18 Aug 2008

Bottled Water's Better Than Soda

JWT offers a different view on bottled water:

"I am aware that:
  • shipping costs from places like France, Fiji, New Zealand, etc. are significant.
  • plastic bottles use a lot petroleum to make,
  • plastic bottles go directly into landfill and break down very slowly.
In spite of those facts, I think that the consumption of bottled water needs to be viewed in terms of long term dietary trends in the U. S.

Since roughly the 1930's... there has been a long term decline in per capita alcohol consumption. Hard liquor consumption just fell off the table and beer is in slow decline. Wine consumption in flat at best. There are just some really significant changes going on and they are really long term trends.

What did grow during that time period was consumption of soft drinks. All during the 1990's, per capita consumption grew around 3% a year. In the 2000's, they have been declining about 3% annually. The figures are still astounding. Here is the per capita consumption of 12 oz cans:

789 in 2007
814 in 2006
828 in 2005
849 in 2000

Since I don't drink any, I wonder who is drinking my 789 cans of pop each year.

As soft drink consumption has declined in this decade, the consumption of bottled water has been growing at roughly 9% annually.

Now lets put this in perspective. In 2007, the dollar value of soft drinks consumed in the U.S. was just over $70 billion. The same number for bottled water is $12 billion.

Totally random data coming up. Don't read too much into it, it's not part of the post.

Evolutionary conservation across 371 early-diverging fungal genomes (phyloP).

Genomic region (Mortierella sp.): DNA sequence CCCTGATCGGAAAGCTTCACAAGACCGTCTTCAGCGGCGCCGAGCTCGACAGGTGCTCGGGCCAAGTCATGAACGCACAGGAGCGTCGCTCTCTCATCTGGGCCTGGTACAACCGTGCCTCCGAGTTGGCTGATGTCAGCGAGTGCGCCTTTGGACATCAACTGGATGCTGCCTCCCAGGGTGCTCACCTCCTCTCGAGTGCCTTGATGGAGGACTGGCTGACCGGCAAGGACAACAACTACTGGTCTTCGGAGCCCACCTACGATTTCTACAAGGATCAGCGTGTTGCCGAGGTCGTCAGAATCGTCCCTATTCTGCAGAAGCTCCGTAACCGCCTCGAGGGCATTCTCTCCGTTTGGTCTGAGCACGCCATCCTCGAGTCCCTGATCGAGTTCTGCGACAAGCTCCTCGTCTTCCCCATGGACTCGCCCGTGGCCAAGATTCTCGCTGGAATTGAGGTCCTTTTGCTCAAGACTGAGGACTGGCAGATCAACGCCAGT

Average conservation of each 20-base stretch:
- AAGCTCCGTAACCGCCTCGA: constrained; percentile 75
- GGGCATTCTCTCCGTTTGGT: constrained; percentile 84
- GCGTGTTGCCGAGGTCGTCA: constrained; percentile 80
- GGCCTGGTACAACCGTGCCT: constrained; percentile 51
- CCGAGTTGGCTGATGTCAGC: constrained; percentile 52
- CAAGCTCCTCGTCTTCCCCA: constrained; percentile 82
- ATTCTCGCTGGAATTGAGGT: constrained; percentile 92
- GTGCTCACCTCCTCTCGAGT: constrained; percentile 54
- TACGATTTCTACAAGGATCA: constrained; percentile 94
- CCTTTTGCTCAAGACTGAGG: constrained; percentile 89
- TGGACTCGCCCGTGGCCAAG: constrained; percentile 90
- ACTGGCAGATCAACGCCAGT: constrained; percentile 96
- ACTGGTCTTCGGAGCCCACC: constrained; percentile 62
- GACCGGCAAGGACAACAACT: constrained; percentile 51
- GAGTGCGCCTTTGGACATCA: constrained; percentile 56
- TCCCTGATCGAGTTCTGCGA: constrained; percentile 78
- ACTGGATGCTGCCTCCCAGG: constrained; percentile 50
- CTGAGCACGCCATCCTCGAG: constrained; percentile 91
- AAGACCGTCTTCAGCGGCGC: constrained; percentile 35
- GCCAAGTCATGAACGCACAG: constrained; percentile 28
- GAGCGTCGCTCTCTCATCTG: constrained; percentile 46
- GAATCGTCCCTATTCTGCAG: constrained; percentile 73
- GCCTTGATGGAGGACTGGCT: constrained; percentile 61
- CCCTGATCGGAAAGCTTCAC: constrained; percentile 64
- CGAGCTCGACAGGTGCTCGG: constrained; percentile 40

From this view, consumption of bottled water is a good thing. It is beyond question that we have a very serious obesity problem in the U.S., and we have accompanying health problems. I would love to see every one of those 12 oz soft drinks replaced by bottled water. And remember that many of those soft drinks are also packaged in plastic bottles.

My take is that every can of pop replaced by a bottle of water is a very, very good thing. You can't get fat drinking water and you can't get diabetes from drinking water, so we won't have to pay for the health care costs from those problems. When those very real benefits are weighed against the costs listed at the beginning of this rant, I think bottle water wins by a wide margin.

What is really encouraging is that on my last gig at the University California Irvine everyone seemed to be carrying a bottle of water, and it seemed like there was a bottle on most desks in the class room. Fifty years ago, anyone seen carrying a bottle of water around the University of Minnesota campus would have been laughed out of town. So changing social values are on the side of bottled water."

Bottom Line: Always remember what goes into opportunity costs. If people drink bottled water instead of soda, we can be grateful. If they are replacing tap water, we can be sad. [I see a poll topic here...]